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The Cabinet Secretary for Environment and Rural Affairs, Lesley Griffiths has announced the temporary suspension of gatherings of certain bird species in Wales will be lifted, from 15 May.

First published:
4 May 2017
Last updated:

This was published under the 2016 to 2021 administration of the Welsh Government

The temporary suspension was introduced in December 2016 after the declaration of the whole of Wales as an Avian Influenza Prevention Zone. This followed the confirmation of the H5N8 strain of Avian Influenza across European countries, the Middle East and North Africa.

Last week, the Cabinet Secretary confirmed the Avian Influenza Prevention Zone would not be replaced after its expiry on 30 April. The temporary suspension on gatherings of some species of birds in Wales, however, remained.

The lifting of the temporary suspension, from 15 May, follows an updated evidence-based risk assessment and is dependent on no further outbreaks of H5N8 in poultry or other captive birds or findings in wild birds. 

The Cabinet Secretary said:

“I have taken this decision based upon the latest qualitative risk assessment, which considered the risk of incursion of H5N8 into poultry farms from contact primarily with resident wild waterfowl, but also with other possible pathways.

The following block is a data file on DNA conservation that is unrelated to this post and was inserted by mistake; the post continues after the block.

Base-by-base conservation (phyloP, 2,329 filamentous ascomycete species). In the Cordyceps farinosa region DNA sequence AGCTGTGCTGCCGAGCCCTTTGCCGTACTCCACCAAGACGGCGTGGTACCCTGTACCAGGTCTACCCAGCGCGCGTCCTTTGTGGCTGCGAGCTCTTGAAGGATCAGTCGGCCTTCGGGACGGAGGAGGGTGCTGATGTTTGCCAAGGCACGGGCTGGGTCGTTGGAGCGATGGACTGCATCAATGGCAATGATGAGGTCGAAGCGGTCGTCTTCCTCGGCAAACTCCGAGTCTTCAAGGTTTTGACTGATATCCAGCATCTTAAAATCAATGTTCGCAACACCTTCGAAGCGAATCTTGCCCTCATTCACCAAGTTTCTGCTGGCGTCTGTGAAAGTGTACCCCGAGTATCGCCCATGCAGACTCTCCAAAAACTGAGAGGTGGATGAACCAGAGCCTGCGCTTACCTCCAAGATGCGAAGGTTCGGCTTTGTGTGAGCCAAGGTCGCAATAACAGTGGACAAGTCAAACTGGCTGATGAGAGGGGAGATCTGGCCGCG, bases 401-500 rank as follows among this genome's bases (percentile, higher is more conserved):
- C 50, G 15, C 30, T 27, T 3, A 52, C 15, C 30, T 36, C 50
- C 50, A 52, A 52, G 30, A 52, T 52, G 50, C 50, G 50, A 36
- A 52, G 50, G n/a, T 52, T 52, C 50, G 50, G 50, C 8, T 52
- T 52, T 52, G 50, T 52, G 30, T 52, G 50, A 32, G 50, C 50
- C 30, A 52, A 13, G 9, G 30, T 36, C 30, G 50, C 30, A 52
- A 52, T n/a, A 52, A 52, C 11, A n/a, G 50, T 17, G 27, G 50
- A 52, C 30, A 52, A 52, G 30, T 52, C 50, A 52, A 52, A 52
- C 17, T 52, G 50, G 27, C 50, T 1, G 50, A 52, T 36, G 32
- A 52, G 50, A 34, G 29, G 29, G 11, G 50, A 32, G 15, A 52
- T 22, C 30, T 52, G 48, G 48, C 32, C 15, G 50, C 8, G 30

“The updated assessment concluded the overall risk should now be assessed as low, this is defined as being 'rare, but may occur occasionally'. The overall risk is determined by the likelihood of the virus remaining in wild birds and the environment and the exposure to poultry. 

“Expert opinion is that the risk to poultry is reduced as migratory wild birds leave Great Britain and as the resident wild waterfowl enters its breeding season.  Environmental contamination will also reduce with warmer, drier weather and higher UV levels.  Therefore, the risk of exposure to poultry is low as the resident wild waterfowl enters the breeding season they become less gregarious and the possibility of environmental contamination reduces.       

“The overall risk presented by gatherings is also reduced, provided there are high levels of biosecurity at the gathering, ensuring species do not mix and cleansing and disinfection is carried out.   

“Provided there are no further outbreaks or findings, the current general licence will be revoked and replaced on 15 May by a new general licence allowing all gatherings of birds."

The Chief Veterinary Officer for Wales, Christianne Glossop added:

“While I am sure this news will be welcomed by poultry and other captive bird keepers I would remind them it is vital they remain vigilant for signs of disease and maintain excellent biosecurity practices.”